You know you’re a lush when you roll through the grocery store
checkout line with a basketful of beer and little else. I try to
explain it away by saying I’m sharing, I don’t drink it all at once
and I have to taste test things. I’m a food blogger.
So I’m legitimizing the basketful of beer I brought home last
weekend with a review, though it be a well-warranted one.
I’m always looking to try something new, and I hit up several
grocery stores that often have good beer selections. One being the
beer aisles of Central Market in Poulsbo, the occasional gem found
at the Red Apple in Silverdale and on occasion Fred Meyer in
Bremerton. I’m also told the Albertson’s in Port Orchard also has a
top-notch selection, though I’ve not seen it for myself.
On this particular day, I was in Fred Meyer. Not actually for
beer, but while I was there … Their overall beer selection is OK,
but what makes this place stand out are the Belgians. I picked out
a few based on some vague memories of hearing the name from
friends, beer sites or maybe just walking through a beer aisle one
too many times.
But the first bottle we cracked, a Three Philosophers Belgian
Style Blend (Quadrupel) from Brewery Ommegang in Cooperstown, New
York, was a delight. It was my first quadrupel, a Belgian ale that
isn’t as common as its sibling the Tripel ale. It’s more akin to
wine, and has the same ability to improve with age.
But to heck with the aging (for now), on to the opening:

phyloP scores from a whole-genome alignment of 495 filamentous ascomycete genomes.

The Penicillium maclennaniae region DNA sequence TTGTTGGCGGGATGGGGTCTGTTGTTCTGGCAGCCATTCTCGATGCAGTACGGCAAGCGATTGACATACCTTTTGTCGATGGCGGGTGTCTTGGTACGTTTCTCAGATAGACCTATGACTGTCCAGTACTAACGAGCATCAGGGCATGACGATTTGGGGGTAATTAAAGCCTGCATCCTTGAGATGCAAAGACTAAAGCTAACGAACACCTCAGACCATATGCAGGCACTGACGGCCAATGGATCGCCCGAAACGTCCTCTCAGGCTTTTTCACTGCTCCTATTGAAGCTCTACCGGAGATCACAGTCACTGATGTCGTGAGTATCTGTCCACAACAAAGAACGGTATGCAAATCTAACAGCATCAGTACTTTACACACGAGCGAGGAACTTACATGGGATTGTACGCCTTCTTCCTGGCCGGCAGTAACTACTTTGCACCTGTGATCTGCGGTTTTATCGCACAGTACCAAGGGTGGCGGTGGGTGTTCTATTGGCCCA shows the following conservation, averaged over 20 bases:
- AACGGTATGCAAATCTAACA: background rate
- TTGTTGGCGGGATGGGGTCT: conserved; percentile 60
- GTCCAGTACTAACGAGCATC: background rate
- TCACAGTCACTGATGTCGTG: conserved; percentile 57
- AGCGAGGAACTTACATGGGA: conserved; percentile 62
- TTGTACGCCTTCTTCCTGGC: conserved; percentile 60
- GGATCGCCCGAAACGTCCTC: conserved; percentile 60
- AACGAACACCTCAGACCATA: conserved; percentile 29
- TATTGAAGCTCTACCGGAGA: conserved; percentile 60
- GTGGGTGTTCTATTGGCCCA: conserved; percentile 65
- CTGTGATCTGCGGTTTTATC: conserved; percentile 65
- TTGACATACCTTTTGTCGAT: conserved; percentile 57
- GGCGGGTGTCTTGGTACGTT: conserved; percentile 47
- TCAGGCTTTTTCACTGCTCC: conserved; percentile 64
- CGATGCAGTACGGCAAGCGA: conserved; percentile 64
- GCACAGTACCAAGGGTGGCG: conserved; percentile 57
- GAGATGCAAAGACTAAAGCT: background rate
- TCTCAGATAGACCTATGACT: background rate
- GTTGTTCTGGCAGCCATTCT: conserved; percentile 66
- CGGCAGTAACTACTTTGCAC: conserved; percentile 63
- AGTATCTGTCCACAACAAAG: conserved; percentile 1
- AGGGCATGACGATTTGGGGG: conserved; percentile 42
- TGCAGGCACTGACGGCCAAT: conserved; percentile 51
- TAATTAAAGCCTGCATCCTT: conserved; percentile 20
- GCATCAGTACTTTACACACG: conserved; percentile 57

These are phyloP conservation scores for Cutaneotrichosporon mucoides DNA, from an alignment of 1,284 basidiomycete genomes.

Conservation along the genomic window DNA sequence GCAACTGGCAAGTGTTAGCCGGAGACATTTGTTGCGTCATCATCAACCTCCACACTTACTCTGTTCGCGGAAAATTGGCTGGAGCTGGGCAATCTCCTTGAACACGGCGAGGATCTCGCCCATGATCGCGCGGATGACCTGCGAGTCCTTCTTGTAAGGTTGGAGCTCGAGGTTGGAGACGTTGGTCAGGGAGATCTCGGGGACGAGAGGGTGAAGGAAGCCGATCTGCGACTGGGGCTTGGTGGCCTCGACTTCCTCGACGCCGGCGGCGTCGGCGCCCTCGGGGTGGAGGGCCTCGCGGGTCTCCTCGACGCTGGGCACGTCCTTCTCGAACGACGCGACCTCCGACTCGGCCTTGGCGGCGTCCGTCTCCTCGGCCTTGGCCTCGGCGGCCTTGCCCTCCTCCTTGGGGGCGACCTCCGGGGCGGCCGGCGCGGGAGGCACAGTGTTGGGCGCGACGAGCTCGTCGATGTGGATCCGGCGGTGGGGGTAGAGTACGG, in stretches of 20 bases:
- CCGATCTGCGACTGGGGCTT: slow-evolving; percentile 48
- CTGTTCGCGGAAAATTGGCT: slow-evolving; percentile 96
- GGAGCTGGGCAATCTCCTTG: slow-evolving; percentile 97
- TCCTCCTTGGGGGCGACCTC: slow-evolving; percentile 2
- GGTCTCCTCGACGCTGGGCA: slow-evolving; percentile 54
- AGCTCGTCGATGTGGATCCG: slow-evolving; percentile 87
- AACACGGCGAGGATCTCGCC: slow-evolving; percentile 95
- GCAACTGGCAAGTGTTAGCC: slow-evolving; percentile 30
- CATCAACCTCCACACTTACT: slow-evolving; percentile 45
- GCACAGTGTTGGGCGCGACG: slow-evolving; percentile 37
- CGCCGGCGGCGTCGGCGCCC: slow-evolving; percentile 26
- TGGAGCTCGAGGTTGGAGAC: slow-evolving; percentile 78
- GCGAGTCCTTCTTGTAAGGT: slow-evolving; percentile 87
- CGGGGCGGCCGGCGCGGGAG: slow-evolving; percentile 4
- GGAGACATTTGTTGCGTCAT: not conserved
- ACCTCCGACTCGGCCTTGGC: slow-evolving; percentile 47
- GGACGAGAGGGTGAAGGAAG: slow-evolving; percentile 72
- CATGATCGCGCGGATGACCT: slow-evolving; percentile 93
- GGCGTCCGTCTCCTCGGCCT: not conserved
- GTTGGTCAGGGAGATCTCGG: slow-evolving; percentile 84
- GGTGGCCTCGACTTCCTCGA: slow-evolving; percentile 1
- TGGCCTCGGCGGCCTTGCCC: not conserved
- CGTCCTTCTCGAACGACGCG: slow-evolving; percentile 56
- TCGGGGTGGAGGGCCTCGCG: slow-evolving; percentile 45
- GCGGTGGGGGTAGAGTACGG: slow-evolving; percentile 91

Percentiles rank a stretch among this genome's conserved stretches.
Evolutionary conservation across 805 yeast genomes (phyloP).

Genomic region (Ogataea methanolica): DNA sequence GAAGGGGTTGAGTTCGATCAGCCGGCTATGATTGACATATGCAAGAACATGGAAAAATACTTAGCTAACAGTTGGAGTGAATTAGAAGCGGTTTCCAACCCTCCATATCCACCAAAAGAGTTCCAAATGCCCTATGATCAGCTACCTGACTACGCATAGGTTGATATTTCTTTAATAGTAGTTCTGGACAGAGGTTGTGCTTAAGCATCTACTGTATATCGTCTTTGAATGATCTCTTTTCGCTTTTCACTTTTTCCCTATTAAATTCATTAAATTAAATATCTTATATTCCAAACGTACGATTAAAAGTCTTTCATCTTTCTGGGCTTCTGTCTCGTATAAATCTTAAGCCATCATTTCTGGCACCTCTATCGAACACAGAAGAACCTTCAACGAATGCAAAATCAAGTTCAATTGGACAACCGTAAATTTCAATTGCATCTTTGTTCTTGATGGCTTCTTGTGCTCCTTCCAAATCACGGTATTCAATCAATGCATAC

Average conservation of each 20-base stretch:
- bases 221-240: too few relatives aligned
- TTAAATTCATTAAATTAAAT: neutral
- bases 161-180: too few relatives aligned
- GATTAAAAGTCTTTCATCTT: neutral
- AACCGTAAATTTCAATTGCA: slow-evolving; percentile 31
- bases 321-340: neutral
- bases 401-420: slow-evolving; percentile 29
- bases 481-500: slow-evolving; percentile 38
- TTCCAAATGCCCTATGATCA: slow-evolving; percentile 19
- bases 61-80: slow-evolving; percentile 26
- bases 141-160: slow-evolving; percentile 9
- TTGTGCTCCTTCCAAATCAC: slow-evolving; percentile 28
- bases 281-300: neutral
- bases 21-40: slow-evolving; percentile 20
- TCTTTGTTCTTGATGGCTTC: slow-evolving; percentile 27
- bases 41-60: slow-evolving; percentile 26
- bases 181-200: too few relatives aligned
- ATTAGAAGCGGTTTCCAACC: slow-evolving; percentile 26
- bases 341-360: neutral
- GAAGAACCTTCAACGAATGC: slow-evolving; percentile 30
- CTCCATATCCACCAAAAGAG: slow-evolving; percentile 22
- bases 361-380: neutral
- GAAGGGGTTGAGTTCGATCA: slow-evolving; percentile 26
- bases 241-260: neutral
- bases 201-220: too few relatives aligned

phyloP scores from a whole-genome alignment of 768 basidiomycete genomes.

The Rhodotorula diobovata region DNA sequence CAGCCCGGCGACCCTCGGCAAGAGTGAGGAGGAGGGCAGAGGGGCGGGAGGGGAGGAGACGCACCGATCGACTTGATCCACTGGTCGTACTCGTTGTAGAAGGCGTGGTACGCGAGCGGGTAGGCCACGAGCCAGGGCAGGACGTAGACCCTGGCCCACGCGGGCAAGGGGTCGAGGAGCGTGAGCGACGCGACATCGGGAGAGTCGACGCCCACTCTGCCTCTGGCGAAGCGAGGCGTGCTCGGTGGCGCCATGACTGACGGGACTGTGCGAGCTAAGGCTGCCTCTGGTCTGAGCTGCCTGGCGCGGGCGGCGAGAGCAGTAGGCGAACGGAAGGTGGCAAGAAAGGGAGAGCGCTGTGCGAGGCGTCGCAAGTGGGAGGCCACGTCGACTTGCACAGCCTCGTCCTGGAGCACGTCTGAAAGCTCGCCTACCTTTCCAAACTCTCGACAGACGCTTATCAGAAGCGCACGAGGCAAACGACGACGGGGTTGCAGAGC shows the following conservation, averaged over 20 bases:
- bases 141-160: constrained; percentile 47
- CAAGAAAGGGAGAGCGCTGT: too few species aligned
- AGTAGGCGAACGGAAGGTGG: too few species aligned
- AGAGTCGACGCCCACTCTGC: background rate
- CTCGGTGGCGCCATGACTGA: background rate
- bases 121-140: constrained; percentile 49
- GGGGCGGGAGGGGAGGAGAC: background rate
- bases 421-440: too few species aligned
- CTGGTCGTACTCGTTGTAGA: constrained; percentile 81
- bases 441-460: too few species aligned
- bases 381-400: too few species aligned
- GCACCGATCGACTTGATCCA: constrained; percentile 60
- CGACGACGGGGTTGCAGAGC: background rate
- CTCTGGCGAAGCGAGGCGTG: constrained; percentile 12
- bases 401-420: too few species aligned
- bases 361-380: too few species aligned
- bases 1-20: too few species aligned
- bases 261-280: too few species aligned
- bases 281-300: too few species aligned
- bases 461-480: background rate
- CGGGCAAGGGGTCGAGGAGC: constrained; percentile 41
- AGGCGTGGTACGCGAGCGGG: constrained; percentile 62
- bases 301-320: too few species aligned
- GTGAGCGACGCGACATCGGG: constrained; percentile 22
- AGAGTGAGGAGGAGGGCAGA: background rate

The bottle has instructions for pouring. That’s how serious it
is. They mostly caution you to pour carefully so as not to disrupt
too much sediment from the bottom.
It pours out dark amber with ruby notes in the color. There’s a
fair amount of sediment at the bottom of the bottle
Taking a good whiff before drinking, you get a malty fruity
note. This beer is blended (as the name implies) with cherry Lambic
(98-percent ale, 2-percent cherry) , but it’s not overt and it’s
not cloyingly sweet.
Overall, it’s a complex beer mixing creamy notes with a fresh
note from the cherry. It’s a fairly malty beer but doesn’t feel too
heavy. It’s warming and, without too much bitter tone, very
The slightly sweet and fruit tones paired well with the smoky,
kebabs I made. Heck, we may have thought it paired well
with anything after half a glass. The beer has 9.8 percent alcohol
But don’t just take my word for it. Try it yourself (assuming
you’re of drinking age, etc., etc.) or read reviews from more
experienced beer reviewers than I: the beer geeks over at
beeradvocate.com, have a fair set of
reviews. Of the more than 1,000 reviewers, Three
Philosphers got an overall A- rating.
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